Story Credit: Jared DePouw
Photos Credit: Jared DePouw
Since 2007 the NTT IndyCar Series has been racing on the streets of historic Belle Isle Park right in the middle of the Detroit River, separating the United States from Canada. And while the race itself occurs in Detroit, Michigan there’s no arguing the value of the Chevrolet Detroit Grand Prix weekend in neighboring Windsor, Ontario. While there’s no doubt that both of the “Two-Nation Destination” cities of Detroit and Windsor benefit from the Grand Prix, the vast majority of the benefits of the race go to the owners of Belle Isle Park: The State of Michigan.
Each of the last two years has seen attendance at the annual race exceed 100,000 fans, generating vast tourism revenue for everyone involved in the race. Both Detroit and Windsor benefit from increased travel (hotels, restaurants, etc), while the State of Michigan gets money from the use of the island which is a state park.
This money is not insignificant. Over $1 million per year from the race goes back into improvements to Belle Isle itself, generating over $13.5 million total since the race returned in 2007. This money doesn’t even include the revenue generated from the annual Grand Prixmere Gala, which raises money for the Belle Isle Conservatory. In fact, 2018 saw the gala raise over $1 million itself of which $450,000 was dedicated to maintenance and restoration of the Scott Fountain where victory circle celebrations are held.
While there are vast benefits to the Grand Prix, there are some negative consequences as well. One of the primary concerns are the environmental impact of the race. It’s very difficult to bring over 100,000 people to a small section of the island without there being a lot of garbage and waste being generated. Fortunately the race promoters and countless volunteers work tirelessly to help keep Belle Isle clean so as to minimize the effects of everything.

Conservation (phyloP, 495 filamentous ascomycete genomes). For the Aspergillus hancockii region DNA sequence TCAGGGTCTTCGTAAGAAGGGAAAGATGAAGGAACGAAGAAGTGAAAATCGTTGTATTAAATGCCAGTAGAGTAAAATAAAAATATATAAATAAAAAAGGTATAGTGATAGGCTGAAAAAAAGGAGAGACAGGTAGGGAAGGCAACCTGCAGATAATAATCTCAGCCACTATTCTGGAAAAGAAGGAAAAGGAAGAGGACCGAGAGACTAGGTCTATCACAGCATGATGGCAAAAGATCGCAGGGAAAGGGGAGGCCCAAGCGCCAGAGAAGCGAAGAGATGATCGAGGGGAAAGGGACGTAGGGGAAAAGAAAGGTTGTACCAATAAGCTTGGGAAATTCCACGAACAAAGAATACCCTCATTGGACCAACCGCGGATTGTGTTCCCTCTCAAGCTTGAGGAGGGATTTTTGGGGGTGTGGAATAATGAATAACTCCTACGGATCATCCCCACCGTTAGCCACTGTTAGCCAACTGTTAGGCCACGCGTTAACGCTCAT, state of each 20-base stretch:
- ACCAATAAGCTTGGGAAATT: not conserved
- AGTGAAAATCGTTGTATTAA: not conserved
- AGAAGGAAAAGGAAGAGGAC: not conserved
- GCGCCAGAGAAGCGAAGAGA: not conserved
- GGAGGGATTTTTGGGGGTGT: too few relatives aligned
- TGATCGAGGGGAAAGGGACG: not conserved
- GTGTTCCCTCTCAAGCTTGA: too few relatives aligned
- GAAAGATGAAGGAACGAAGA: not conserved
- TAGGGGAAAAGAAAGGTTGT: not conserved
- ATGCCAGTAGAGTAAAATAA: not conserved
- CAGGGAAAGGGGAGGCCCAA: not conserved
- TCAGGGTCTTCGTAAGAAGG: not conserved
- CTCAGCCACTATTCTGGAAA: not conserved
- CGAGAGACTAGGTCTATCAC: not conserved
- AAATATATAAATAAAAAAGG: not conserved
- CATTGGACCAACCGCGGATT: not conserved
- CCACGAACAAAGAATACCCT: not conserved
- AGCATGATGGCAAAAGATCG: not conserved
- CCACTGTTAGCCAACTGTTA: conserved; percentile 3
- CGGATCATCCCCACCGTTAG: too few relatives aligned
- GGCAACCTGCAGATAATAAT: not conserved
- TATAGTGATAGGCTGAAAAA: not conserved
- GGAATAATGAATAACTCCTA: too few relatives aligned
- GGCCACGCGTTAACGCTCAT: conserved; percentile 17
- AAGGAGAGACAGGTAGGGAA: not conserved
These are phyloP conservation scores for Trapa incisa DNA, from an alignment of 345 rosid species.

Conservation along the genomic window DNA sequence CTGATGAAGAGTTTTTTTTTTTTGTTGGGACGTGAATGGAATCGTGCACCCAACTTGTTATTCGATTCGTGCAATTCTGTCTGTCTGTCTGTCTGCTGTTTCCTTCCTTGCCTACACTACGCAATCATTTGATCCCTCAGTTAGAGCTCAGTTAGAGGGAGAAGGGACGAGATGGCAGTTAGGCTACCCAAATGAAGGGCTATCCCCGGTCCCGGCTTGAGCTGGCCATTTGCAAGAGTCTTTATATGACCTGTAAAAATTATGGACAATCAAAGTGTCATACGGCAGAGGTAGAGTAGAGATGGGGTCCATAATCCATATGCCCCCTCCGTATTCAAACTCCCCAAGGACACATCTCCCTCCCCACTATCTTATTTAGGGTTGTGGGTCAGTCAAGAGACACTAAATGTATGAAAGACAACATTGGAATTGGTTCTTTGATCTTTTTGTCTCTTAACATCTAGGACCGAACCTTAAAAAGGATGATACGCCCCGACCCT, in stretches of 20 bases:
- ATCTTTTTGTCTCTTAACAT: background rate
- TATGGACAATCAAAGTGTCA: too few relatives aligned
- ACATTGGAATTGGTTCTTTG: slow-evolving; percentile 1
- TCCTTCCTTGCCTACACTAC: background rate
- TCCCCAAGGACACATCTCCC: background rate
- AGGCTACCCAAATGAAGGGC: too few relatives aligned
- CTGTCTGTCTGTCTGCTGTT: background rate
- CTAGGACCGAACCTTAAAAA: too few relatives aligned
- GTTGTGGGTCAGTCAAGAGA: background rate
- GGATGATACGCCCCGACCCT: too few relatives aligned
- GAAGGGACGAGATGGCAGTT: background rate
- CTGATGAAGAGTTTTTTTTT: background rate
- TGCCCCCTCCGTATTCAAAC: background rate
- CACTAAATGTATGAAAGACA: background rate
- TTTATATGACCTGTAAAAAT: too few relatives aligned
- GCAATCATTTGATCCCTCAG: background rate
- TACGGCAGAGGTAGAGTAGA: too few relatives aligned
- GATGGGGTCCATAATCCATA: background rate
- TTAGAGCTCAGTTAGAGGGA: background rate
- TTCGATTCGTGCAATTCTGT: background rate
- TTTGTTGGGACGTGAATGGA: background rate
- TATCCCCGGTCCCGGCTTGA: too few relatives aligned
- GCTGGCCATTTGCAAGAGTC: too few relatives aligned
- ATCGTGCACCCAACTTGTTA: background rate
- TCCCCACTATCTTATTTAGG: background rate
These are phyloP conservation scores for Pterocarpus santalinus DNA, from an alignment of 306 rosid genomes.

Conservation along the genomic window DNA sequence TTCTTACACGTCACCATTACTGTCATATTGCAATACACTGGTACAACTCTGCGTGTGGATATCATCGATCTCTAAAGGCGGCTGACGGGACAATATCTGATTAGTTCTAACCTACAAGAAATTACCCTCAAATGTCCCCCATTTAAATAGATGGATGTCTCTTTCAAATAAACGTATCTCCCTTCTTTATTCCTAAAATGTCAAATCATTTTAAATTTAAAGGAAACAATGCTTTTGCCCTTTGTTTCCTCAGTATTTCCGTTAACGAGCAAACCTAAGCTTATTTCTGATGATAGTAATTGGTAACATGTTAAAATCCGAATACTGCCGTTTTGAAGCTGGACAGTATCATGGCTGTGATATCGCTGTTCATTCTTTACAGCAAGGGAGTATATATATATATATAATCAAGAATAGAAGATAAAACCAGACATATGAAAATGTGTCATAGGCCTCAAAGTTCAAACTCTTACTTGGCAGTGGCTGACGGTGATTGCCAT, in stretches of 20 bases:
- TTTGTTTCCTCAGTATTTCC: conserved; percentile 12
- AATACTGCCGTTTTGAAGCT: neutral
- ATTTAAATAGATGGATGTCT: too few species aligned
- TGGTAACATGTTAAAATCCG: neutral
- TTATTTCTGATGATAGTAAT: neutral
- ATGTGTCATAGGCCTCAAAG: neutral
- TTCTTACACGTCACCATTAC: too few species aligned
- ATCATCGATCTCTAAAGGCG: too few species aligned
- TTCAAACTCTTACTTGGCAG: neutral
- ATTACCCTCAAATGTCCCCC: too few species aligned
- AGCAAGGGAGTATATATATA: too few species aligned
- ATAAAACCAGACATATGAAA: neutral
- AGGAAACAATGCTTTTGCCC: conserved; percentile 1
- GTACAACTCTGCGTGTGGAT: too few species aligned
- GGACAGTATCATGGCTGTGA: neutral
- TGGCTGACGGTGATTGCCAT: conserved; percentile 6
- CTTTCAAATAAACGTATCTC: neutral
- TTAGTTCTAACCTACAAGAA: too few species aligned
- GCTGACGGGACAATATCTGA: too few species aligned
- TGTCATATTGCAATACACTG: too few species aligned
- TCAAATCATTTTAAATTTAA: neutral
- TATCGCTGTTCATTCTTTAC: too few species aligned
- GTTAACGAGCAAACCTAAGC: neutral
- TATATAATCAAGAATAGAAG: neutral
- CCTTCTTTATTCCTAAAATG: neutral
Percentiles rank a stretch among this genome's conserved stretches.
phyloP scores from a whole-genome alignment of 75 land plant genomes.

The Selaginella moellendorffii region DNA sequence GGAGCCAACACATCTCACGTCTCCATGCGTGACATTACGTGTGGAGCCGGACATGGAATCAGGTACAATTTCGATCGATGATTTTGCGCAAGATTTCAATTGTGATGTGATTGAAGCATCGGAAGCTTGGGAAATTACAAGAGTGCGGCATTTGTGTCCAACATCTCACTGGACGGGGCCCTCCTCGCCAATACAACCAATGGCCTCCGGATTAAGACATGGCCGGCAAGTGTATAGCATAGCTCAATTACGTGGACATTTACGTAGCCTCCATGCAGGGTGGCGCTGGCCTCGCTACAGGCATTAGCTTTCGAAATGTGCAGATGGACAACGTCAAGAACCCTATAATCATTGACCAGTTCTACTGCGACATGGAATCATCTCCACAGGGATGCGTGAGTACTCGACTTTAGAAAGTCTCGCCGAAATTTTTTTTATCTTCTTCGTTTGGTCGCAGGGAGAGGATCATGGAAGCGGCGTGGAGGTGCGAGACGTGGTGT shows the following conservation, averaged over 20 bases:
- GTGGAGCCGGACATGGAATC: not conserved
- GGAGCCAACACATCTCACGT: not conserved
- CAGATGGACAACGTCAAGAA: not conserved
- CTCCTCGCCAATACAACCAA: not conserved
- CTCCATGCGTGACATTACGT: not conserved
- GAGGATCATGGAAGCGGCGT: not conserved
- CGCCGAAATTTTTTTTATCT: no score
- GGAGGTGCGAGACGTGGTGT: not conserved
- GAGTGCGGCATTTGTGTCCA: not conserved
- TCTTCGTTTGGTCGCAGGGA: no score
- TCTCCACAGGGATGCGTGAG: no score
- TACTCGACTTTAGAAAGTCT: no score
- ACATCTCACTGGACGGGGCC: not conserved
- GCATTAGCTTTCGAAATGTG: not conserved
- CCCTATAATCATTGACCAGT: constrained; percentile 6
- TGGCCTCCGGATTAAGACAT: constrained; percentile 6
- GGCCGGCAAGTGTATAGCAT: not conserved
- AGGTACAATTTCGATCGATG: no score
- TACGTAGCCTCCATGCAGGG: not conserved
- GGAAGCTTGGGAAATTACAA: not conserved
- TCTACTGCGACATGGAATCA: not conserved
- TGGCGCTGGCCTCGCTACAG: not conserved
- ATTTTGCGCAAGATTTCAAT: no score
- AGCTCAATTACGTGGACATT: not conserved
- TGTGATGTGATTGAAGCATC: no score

Another big argument against the race involves the limited accessibility of parts of Belle Isle in the months leading up to the race. It is true that building a race track takes time. Not only does the track need to be built, but so do the grandstands and other temporary buildings that support the race. And while the track is located in the western part of the island, the entire rest of the island remains open all the way up until the race weekend itself.
There is no really good argument against having a race on Belle Isle. While there are some drawbacks to the event, the economic impact on the surrounding area, let alone the island itself, far outweigh the negatives. The automobile built the city of Detroit, it’s only right that for one weekend a year we get to see just what’s “Made in Detroit” in the shadow of the GM Renaissance Center.